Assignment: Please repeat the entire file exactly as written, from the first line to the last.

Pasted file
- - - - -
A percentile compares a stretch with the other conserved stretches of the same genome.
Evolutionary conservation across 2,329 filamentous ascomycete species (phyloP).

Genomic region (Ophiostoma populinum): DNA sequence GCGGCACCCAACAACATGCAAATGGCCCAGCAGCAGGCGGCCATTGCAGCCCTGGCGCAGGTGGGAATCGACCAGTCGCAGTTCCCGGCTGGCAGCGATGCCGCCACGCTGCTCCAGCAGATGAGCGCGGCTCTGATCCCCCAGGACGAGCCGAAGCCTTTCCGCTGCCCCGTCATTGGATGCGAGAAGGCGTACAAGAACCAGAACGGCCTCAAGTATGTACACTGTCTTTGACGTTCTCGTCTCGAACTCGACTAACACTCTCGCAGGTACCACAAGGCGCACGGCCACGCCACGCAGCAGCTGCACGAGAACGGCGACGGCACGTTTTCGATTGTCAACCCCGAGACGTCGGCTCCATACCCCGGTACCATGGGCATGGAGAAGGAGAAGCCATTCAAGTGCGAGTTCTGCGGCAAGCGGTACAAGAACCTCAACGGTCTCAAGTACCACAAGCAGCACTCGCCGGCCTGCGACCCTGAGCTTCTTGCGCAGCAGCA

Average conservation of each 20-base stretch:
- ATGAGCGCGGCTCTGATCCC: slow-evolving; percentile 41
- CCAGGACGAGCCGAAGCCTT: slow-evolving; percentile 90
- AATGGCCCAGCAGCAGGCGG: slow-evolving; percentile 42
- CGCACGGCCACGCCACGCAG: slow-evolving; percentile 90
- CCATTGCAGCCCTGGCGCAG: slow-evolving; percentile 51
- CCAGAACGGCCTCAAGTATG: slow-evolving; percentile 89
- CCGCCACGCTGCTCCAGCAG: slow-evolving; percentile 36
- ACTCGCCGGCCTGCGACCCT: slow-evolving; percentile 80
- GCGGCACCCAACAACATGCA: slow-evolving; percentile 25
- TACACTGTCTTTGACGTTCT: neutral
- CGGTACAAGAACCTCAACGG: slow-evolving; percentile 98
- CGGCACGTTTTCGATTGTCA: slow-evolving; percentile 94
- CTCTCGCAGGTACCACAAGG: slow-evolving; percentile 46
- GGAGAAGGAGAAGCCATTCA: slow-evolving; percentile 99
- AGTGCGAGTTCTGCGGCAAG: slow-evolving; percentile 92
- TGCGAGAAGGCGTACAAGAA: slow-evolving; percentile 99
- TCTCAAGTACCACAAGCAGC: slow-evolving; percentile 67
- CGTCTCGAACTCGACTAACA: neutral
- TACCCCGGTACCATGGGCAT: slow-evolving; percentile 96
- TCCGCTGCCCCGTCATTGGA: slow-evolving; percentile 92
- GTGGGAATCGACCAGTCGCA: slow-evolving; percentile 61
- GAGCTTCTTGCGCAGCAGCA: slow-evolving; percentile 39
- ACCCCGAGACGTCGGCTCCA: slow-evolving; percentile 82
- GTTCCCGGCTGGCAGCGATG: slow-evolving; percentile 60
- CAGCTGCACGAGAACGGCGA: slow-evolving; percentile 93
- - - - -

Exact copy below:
A percentile compares a stretch with the other conserved stretches of the same genome.
Evolutionary conservation across 2,329 filamentous ascomycete species (phyloP).

Genomic region (Ophiostoma populinum): DNA sequence GCGGCACCCAACAACATGCAAATGGCCCAGCAGCAGGCGGCCATTGCAGCCCTGGCGCAGGTGGGAATCGACCAGTCGCAGTTCCCGGCTGGCAGCGATGCCGCCACGCTGCTCCAGCAGATGAGCGCGGCTCTGATCCCCCAGGACGAGCCGAAGCCTTTCCGCTGCCCCGTCATTGGATGCGAGAAGGCGTACAAGAACCAGAACGGCCTCAAGTATGTACACTGTCTTTGACGTTCTCGTCTCGAACTCGACTAACACTCTCGCAGGTACCACAAGGCGCACGGCCACGCCACGCAGCAGCTGCACGAGAACGGCGACGGCACGTTTTCGATTGTCAACCCCGAGACGTCGGCTCCATACCCCGGTACCATGGGCATGGAGAAGGAGAAGCCATTCAAGTGCGAGTTCTGCGGCAAGCGGTACAAGAACCTCAACGGTCTCAAGTACCACAAGCAGCACTCGCCGGCCTGCGACCCTGAGCTTCTTGCGCAGCAGCA

Average conservation of each 20-base stretch:
- ATGAGCGCGGCTCTGATCCC: slow-evolving; percentile 41
- CCAGGACGAGCCGAAGCCTT: slow-evolving; percentile 90
- AATGGCCCAGCAGCAGGCGG: slow-evolving; percentile 42
- CGCACGGCCACGCCACGCAG: slow-evolving; percentile 90
- CCATTGCAGCCCTGGCGCAG: slow-evolving; percentile 51
- CCAGAACGGCCTCAAGTATG: slow-evolving; percentile 89
- CCGCCACGCTGCTCCAGCAG: slow-evolving; percentile 36
- ACTCGCCGGCCTGCGACCCT: slow-evolving; percentile 80
- GCGGCACCCAACAACATGCA: slow-evolving; percentile 25
- TACACTGTCTTTGACGTTCT: neutral
- CGGTACAAGAACCTCAACGG: slow-evolving; percentile 98
- CGGCACGTTTTCGATTGTCA: slow-evolving; percentile 94
- CTCTCGCAGGTACCACAAGG: slow-evolving; percentile 46
- GGAGAAGGAGAAGCCATTCA: slow-evolving; percentile 99
- AGTGCGAGTTCTGCGGCAAG: slow-evolving; percentile 92
- TGCGAGAAGGCGTACAAGAA: slow-evolving; percentile 99
- TCTCAAGTACCACAAGCAGC: slow-evolving; percentile 67
- CGTCTCGAACTCGACTAACA: neutral
- TACCCCGGTACCATGGGCAT: slow-evolving; percentile 96
- TCCGCTGCCCCGTCATTGGA: slow-evolving; percentile 92
- GTGGGAATCGACCAGTCGCA: slow-evolving; percentile 61
- GAGCTTCTTGCGCAGCAGCA: slow-evolving; percentile 39
- ACCCCGAGACGTCGGCTCCA: slow-evolving; percentile 82
- GTTCCCGGCTGGCAGCGATG: slow-evolving; percentile 60
- CAGCTGCACGAGAACGGCGA: slow-evolving; percentile 93